VAN ZANDT:  ... you know, we‘re told this guy is quiet.  Now he‘s going to tell us in his own words.  And we can‘t ask him anything else. 

CARLSON:  That‘s a good—Clint Van Zandt, from the scene—thanks, Clint. 

VAN ZANDT:  Thank you, Tucker.

CARLSON:  Still ahead:  Are there more pictures like this one?  We believe there are.  And we will bring you the very latest on the other contents of that package sent by Cho to NBC News.  What does it tell us about this terrible crime and about the man who carried it out? 

We will tell you first later in this hour.

You‘re watching MSNBC. 


CARLSON:  Welcome back. 

We continue to bring you this afternoon‘s breaking news: the material believed to have been sent by Virginia Tech mass murderer Cho Seung to NBC News headquarters in New York today.  It included the picture we are showing you now. 

Here to discuss what it tells us about Cho‘s state of mind is psychiatrist and host of “The Dr. Keith Ablow Show,” Dr. Keith Ablow.

Doctor, thanks for coming on.

DR. KEITH ABLOW, PSYCHIATRIST:  How are you, Tucker?  Thank you. 


CARLSON:  You know, before we get to what Cho may have been thinking -

and, in just a few minutes, we‘re going to—we‘re going to learn a lot more about what was in the package—I want to get to some other news today. 

And that is, apparently, the fact that he was declared insane, essentially, by—a danger to himself and to others—by the state of Virginia, and then released.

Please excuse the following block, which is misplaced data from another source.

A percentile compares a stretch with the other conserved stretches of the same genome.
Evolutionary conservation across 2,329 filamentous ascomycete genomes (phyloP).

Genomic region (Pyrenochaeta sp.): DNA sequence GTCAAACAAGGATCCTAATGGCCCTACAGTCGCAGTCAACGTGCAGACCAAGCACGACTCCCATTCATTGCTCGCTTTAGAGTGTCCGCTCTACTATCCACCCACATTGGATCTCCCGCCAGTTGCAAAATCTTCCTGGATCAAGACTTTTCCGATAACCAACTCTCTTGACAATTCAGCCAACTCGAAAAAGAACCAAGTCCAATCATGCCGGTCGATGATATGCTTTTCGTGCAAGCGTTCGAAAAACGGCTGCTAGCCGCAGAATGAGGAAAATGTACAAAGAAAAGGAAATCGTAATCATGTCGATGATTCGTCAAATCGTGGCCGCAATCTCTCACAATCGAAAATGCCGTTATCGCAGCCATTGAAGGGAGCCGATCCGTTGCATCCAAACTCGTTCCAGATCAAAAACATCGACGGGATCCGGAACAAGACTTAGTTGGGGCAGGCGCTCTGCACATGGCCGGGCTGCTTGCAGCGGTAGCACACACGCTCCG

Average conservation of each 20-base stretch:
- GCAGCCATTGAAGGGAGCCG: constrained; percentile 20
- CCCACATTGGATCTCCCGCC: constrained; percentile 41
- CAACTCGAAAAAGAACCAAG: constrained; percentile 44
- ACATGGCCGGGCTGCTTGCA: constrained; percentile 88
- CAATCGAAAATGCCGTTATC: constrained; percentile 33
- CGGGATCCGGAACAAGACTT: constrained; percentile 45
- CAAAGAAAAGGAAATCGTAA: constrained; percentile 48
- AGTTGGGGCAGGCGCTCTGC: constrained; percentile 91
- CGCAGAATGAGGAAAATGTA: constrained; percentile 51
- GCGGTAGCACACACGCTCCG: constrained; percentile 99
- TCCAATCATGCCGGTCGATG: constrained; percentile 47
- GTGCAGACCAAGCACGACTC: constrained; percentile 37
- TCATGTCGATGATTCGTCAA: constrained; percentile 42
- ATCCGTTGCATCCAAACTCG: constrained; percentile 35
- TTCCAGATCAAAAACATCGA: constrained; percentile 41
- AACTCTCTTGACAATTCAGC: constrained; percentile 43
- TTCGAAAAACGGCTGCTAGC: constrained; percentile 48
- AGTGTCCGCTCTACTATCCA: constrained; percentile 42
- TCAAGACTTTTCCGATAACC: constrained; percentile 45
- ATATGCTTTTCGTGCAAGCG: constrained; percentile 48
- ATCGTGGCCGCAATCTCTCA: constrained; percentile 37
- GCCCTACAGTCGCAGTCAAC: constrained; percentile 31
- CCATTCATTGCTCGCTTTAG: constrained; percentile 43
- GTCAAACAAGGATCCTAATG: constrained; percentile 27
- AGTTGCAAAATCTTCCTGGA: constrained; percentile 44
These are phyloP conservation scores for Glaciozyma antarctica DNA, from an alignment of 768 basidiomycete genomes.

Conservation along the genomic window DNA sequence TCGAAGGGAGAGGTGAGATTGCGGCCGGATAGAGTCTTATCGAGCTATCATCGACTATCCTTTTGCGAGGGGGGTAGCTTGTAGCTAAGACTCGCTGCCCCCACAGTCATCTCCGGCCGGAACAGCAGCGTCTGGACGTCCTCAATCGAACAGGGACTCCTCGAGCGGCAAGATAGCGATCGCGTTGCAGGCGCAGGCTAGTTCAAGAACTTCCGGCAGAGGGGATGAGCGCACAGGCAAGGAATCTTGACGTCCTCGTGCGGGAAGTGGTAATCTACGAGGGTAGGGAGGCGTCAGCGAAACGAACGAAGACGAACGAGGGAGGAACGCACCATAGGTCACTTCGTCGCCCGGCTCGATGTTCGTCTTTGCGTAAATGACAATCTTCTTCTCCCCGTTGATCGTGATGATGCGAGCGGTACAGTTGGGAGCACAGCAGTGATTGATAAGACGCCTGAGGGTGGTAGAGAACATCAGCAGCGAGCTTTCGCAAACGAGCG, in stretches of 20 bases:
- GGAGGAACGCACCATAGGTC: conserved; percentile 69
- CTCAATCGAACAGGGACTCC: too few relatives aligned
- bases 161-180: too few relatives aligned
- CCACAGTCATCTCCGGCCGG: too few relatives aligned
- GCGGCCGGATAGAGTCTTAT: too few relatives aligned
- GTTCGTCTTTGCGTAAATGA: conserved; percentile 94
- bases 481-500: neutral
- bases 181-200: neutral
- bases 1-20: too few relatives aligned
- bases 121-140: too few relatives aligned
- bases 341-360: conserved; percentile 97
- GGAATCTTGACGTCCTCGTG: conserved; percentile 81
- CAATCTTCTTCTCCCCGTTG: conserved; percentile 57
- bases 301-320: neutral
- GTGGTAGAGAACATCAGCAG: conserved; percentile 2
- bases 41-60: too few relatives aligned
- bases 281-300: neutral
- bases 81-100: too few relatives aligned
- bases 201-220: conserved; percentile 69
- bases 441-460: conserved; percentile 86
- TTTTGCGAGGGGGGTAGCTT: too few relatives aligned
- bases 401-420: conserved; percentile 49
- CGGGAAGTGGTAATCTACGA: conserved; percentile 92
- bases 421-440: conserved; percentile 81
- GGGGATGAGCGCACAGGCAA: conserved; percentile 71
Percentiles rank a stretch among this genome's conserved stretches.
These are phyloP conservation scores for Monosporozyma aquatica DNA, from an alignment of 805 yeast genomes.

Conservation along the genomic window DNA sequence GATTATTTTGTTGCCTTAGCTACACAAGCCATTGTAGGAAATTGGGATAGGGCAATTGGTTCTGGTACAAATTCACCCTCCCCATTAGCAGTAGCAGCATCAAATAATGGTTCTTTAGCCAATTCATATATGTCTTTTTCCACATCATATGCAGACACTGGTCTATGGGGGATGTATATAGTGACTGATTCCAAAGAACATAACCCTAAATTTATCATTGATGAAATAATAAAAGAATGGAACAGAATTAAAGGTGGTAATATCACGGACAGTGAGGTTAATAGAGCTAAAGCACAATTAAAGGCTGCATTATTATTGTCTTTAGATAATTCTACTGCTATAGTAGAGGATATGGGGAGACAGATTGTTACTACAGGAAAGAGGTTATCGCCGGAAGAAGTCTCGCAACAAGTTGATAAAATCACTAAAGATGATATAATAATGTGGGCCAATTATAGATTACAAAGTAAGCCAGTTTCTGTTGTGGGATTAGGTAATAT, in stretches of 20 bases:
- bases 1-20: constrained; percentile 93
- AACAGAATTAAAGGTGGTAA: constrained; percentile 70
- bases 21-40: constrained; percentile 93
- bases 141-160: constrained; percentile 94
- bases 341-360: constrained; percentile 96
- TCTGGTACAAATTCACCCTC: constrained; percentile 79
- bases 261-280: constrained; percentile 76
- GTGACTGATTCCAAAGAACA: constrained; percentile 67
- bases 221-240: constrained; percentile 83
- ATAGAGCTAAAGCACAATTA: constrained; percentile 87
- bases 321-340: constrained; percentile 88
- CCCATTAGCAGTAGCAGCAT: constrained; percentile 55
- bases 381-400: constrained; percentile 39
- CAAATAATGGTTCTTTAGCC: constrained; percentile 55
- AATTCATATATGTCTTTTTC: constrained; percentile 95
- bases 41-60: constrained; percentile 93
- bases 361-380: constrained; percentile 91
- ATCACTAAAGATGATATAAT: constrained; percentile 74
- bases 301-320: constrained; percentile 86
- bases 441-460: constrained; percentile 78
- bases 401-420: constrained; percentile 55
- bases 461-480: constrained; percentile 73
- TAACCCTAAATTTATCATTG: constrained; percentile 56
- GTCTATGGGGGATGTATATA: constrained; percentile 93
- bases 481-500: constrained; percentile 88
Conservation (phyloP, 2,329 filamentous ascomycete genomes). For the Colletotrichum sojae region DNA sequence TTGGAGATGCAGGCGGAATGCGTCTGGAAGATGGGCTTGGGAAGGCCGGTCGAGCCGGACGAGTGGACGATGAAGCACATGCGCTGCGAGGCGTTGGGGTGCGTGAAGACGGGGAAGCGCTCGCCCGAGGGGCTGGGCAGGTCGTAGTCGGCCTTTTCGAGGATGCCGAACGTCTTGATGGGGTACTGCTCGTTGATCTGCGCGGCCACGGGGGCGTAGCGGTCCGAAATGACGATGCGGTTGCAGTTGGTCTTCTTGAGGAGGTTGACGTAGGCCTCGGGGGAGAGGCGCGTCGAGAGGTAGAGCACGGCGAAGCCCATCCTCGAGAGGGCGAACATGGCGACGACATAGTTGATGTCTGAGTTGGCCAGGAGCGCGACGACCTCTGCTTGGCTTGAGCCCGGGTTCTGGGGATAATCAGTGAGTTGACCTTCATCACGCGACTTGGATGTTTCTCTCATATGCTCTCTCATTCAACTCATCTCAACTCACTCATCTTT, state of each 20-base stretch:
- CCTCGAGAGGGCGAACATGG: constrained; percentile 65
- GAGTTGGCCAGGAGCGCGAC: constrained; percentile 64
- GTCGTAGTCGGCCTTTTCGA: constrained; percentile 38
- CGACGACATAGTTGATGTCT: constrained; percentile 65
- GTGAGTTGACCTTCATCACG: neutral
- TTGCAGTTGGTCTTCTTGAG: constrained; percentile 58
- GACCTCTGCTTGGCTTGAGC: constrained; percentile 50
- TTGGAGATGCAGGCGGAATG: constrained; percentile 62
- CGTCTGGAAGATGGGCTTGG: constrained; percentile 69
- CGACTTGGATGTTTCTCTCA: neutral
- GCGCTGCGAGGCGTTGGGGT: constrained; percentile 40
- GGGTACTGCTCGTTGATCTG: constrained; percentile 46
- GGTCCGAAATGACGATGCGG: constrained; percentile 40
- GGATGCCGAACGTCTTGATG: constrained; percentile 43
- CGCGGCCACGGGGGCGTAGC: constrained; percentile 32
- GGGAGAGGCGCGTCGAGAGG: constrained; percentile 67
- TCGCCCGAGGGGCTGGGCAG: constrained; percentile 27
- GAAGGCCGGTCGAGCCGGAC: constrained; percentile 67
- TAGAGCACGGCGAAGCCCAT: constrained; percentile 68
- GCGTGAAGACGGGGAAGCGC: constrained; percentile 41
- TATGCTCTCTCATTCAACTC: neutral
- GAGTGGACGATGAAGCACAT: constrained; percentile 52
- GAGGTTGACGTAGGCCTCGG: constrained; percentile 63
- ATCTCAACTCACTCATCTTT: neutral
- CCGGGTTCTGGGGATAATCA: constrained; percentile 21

Since you are a psychiatrist, is that common? 

ABLOW:  Well, unfortunately, it is common.

I have run mental health centers and crisis teams, and had to put forward, essentially, teaching points, to say, look, if—if we have the data that supports somebody being a danger to himself and others, and, if a court has even said so, I‘m just not going to buy a mental health worker, psychiatric social worker or psychiatrist saying, well, I have sat with this kid for 20 minutes, and I say he is OK. 

But, Tucker, it happens all the time.  And one of the reasons it happens is that there is such pressure to discharge people...


ABLOW:  ... from emergency rooms, because of the influence of third-party payers, largely, and scarce resources. 

CARLSON:  So, who makes that call?  So, let‘s say a court has said this person is dangerous.  Who gets to decide he can—he can walk free? 

ABLOW:  Well, generally, you can have that person conveyed, let‘s say, from a courtroom to an emergency room for admission.  And somebody else has to sign a form, usually a psychiatrist or a licensed professional, saying, yes, we concur, and this person will go up, therefore, to the locked psychiatry unit for further evaluation. 

Unfortunately, at that point, people get bold ideas.  They say, no, no, no, he is contracting for safety.  Now, these are buzz words, Tucker, that mean that, when somebody is asked, are you going to hurt yourself or somebody else, and they say, no.